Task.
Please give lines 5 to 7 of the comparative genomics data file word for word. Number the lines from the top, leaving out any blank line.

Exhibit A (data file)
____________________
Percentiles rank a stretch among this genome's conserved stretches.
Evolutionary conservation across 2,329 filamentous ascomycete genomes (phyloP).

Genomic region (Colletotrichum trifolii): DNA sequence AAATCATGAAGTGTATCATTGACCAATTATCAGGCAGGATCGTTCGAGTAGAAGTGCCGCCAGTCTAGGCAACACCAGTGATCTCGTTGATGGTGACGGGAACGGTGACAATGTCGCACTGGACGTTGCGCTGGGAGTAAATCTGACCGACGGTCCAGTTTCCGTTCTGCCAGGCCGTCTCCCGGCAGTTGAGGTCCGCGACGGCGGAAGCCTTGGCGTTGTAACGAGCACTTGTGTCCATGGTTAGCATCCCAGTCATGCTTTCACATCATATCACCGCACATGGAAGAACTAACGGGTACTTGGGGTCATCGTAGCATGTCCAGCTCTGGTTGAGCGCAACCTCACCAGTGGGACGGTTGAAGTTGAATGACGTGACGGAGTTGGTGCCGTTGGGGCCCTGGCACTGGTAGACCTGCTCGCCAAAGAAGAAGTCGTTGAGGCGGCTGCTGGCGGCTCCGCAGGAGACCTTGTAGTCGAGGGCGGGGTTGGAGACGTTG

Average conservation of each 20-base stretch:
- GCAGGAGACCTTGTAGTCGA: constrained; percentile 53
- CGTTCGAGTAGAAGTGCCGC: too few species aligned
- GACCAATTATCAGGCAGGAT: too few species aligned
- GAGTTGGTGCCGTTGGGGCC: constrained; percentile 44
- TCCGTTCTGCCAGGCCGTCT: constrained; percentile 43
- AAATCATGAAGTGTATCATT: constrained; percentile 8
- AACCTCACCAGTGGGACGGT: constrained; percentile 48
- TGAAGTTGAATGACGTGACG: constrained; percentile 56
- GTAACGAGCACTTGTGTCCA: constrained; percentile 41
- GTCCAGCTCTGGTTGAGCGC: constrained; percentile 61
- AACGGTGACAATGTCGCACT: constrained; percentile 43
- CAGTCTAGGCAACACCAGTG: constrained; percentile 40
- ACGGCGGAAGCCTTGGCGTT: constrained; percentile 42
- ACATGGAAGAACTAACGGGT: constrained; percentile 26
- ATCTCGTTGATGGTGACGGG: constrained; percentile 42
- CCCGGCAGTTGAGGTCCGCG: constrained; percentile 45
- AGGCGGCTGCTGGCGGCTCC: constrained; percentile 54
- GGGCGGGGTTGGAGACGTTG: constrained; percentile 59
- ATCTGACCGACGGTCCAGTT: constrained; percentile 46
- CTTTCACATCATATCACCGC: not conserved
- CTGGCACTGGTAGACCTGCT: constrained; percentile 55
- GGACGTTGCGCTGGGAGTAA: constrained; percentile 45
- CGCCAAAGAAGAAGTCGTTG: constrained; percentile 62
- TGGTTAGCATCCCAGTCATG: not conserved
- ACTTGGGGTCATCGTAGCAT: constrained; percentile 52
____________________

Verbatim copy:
- GCAGGAGACCTTGTAGTCGA: constrained; percentile 53
- CGTTCGAGTAGAAGTGCCGC: too few species aligned
- GACCAATTATCAGGCAGGAT: too few species aligned